After the Lloyd Hopkins Trilogy, written in the third person, Killer on the Road returns to the first-person narrative style of Ellroy's first two novels. For the first time in Ellroy's career, however, the story is written from a criminal's point of view.
Killer on the Road tells the story of a serial killer named Martin Plunkett. Plunkett is the typical criminal of Ellroy's early fiction: a psychopath with an outstanding intelligence and a homosexual streak.
Plunkett engages on a career of housebreaking and murder, gaining knowledge from the police officer who acts as a foster father to him after he has killed his mother. Plunkett avoids detection for years by keeping a low profile, staying an odd-jobber and traveling across the U.S. aboard his "Deathmobiles" I and II.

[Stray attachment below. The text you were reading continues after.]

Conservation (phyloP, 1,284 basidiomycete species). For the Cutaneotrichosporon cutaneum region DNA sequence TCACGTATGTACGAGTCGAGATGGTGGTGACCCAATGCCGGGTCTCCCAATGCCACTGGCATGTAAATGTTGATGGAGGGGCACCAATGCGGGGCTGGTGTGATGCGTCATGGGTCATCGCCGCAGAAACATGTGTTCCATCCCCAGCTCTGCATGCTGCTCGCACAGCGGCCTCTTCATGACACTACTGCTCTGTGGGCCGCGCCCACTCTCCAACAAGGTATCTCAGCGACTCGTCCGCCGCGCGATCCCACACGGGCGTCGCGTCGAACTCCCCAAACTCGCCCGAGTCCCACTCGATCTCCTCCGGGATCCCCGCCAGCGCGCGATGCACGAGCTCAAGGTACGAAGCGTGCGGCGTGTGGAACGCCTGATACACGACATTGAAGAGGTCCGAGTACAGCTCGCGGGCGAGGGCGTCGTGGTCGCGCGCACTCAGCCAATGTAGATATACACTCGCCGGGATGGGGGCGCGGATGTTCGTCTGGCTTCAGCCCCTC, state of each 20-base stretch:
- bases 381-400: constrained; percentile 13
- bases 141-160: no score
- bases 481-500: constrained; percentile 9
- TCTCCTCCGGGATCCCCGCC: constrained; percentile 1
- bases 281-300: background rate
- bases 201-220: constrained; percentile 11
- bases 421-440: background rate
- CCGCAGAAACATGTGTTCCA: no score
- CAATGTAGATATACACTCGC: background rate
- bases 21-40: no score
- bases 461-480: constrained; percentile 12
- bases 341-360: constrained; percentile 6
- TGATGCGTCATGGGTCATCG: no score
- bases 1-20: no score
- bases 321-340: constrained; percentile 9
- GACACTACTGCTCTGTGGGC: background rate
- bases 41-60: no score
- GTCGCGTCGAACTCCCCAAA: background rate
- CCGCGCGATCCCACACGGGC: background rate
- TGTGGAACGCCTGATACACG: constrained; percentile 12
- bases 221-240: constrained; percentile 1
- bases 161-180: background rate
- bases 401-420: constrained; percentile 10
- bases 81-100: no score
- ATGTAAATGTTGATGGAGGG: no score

Plunkett escapes the law once when he is detected by Sergeant Ross Anderson of the Wisconsin State Police, who turns out to be a fellow serial killer who "[likes Plunkett's] style." The two become more or less romantically involved and Anderson protects Plunkett as best he can.
After FBI agent Thomas Dusenberg finally detects him, Plunkett is sentenced to four consecutive life sentences, which he serves in Sing Sing. This is where he writes his memoir, whose form the novel assumes.